Does it ever seem like you are holding a press conference? One question after another. Each kid on his own quest for more information. And you are the search engine. You want your son to know about the inner workings of stuffed crust pizza. You really do. You’re glad that he is inquisitive. But why does he have to ask you now, in traffic? And why do your other kids have to ask you their own questions at the same time? Google only has one box for questions. Apparently, you have 600.

Is your schedule a mess? Are you and your spouse forced to constantly make adjustments in order to make it to work on time or just to get in a quick workout? Do you ever wonder about all of the time and money you could be saving if you didn’t have to drive your kids to school and practices? How much extra work could you have gotten done yesterday if you didn’t have to take your oldest son to the doctor and drink pretend tea with your daughter?

Are your kids stressing you out? Does it feel like they’re taking years off of your life?

Congratulations. That probably means that you’re doing your job well.

One of the great mistakes parents make is assuming that the job of training children to be responsible adults will be easy. It’s as if we think that the goal of parenting is a drama free 18-years, a college scholarship, a nice wedding, a good job and plenty of grandkids that visit often but never for too long?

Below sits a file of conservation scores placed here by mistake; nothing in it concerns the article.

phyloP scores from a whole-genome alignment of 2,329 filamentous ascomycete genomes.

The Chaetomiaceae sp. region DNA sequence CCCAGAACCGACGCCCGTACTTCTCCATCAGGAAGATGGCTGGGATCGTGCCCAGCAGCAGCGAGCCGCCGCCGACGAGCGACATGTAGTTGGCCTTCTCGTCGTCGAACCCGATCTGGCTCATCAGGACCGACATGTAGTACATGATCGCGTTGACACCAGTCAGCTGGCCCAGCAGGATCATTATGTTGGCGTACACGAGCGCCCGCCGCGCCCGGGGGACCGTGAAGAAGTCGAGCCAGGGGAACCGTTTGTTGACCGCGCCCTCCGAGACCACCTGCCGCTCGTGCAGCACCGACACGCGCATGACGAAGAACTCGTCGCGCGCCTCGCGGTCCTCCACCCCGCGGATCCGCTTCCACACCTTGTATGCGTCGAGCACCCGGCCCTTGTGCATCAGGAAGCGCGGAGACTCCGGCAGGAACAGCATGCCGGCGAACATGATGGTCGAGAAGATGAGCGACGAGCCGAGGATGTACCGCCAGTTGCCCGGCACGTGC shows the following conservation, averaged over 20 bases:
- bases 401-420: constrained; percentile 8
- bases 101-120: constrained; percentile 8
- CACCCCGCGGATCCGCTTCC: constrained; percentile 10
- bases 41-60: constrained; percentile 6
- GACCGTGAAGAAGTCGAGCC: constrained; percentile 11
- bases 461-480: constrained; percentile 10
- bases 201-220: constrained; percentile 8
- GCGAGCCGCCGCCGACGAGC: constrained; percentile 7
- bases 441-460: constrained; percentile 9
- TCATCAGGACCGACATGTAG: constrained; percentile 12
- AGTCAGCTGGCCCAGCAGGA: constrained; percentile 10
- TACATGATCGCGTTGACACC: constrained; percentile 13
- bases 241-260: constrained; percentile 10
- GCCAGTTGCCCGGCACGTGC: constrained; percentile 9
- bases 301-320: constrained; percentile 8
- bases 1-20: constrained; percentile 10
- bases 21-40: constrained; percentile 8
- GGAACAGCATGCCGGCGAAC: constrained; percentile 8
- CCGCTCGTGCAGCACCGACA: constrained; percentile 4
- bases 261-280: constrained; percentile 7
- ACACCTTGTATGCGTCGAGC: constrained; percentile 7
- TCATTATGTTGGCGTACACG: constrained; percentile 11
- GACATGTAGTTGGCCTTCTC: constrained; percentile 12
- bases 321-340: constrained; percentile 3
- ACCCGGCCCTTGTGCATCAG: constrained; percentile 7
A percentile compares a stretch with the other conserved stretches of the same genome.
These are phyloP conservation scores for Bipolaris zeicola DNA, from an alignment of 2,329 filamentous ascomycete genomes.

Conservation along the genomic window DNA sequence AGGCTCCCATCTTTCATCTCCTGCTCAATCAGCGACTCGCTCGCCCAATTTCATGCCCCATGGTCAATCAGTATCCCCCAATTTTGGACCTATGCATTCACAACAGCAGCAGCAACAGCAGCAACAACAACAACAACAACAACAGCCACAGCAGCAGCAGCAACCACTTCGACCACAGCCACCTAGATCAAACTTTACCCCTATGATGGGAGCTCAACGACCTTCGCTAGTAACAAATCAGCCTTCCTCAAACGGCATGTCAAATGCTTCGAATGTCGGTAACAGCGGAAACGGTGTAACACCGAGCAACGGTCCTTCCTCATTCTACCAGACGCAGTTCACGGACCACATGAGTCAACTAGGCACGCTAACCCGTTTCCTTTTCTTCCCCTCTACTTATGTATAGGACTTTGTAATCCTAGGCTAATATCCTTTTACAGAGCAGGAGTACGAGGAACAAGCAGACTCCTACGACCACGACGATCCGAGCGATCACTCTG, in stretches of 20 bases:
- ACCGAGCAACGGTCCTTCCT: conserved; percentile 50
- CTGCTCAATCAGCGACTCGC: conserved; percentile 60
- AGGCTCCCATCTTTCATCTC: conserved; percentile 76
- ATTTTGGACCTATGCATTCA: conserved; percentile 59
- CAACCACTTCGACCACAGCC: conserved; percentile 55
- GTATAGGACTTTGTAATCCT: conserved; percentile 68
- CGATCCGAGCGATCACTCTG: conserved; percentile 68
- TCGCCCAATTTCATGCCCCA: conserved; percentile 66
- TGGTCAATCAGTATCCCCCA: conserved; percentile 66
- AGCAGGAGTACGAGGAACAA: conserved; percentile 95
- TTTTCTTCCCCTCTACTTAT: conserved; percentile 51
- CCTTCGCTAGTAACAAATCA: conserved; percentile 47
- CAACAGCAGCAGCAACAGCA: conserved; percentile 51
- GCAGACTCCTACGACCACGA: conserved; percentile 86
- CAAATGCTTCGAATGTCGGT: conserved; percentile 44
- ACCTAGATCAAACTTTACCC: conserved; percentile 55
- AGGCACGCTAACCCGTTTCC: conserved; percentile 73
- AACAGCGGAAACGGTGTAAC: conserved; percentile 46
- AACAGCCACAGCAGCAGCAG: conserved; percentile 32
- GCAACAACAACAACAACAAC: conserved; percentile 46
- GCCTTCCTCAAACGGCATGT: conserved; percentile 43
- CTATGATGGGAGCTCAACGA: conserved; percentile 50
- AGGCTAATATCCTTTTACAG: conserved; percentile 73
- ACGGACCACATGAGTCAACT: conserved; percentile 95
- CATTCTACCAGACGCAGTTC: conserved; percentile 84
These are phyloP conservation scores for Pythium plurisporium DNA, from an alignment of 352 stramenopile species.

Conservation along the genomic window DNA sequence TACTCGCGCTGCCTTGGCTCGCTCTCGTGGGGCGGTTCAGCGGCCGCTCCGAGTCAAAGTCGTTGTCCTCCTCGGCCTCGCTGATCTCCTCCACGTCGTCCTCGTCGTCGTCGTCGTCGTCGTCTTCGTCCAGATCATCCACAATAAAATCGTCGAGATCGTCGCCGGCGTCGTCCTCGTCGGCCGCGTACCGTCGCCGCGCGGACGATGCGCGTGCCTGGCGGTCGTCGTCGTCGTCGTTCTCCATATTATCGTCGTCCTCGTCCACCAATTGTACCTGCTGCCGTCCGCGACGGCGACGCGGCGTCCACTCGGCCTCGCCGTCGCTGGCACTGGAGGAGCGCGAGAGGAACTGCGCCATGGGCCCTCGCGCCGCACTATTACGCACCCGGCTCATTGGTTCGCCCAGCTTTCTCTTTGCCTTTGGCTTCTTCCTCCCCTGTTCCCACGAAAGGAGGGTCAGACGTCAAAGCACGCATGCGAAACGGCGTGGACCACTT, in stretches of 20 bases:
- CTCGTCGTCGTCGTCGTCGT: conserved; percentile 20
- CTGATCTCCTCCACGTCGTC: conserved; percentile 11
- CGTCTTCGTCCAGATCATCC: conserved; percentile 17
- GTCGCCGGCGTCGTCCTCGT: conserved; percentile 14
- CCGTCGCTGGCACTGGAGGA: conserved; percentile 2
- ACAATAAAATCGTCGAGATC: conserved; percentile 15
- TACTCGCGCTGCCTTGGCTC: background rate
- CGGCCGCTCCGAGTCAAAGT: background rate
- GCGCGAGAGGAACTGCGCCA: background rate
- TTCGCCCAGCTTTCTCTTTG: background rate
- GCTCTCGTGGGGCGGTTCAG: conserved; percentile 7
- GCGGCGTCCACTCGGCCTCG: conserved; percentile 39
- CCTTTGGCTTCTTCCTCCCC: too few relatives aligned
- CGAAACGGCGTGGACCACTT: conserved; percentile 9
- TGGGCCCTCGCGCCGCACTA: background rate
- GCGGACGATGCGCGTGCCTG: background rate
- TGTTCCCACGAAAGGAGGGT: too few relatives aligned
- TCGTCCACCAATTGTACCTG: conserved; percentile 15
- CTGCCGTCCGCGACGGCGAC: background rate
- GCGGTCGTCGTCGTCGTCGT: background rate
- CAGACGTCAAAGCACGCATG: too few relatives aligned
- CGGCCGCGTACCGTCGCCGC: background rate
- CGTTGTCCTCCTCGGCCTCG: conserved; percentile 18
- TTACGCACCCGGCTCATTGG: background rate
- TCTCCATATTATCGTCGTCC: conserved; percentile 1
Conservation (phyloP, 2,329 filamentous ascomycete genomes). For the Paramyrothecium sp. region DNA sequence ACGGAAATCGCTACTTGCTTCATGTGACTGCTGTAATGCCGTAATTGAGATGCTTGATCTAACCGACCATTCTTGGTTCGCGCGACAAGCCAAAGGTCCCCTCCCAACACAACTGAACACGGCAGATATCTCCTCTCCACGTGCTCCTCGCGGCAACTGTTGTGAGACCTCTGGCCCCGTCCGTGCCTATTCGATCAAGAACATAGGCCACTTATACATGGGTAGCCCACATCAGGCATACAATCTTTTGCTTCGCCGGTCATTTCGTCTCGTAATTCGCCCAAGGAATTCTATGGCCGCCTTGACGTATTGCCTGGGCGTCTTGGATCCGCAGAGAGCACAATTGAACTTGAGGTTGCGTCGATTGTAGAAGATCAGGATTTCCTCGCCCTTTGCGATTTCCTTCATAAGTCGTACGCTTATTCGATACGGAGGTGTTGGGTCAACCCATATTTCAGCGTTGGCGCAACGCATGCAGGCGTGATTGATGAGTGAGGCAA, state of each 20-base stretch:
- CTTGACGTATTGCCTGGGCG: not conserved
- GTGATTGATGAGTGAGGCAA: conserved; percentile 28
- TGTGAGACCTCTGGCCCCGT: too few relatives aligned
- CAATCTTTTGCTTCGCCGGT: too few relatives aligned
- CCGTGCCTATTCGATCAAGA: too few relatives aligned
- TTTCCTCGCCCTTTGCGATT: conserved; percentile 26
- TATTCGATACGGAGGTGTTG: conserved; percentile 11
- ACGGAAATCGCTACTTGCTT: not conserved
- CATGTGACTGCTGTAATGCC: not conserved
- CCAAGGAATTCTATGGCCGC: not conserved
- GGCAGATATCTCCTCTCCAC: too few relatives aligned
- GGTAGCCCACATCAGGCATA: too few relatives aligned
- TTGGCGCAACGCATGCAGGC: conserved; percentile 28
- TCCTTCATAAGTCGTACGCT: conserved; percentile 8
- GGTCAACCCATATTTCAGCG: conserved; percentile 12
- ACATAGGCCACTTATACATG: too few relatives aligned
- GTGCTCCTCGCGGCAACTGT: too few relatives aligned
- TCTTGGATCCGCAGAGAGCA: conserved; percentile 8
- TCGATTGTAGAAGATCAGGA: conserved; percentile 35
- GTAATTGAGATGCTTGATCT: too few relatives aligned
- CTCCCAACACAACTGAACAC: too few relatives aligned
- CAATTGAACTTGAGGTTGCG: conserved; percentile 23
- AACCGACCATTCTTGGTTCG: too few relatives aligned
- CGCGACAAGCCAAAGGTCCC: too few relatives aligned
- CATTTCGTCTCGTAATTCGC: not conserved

The job of a parent is never easy. Unless of course, we decide to contract our job out to others.

I used to live in a town with a 24-hour daycare center. 24-hours! Now that’s easy parenting.

That’s the danger of our assumption. When our job gets tough, we tend to withdraw. Sure, we may say that it’s because we have to work in order to provide for our family but at the core, that work can be nothing more than an escape from our harder job. The job of parenting. So long kids. Hello 24-hour daycare center.

But there’s another danger. If my kid is constantly asking questions, fighting with her sister or drawing on the wall, it must be because she has some sort of condition. To be fair, there are real conditions that impact a child’s behavior. But there are also make believe conditions that serve no other purpose than making doctors and drug companies rich and your job of parenting a little less difficult. And hey, isn’t it so much easier to parent an over-medicated zombie than an actual child?

Parenting is fun. And rewarding. But it can also be hard. If you’re doing your job well, it will be hard. There will be days that you miss a workout or show up late for work with your hair all messed up and vomit on your sleeve. There will be times when you will have to sacrifice the ever popular “Me Time” from your schedule.

Your eye will twitch.

Your chest may even hurt.

But it will be worth it. It will be worth it when you stand next to your little girl to place her hand in the hand of her future husband and tell the minister, “Her mother and I.” And you will say that with no regrets.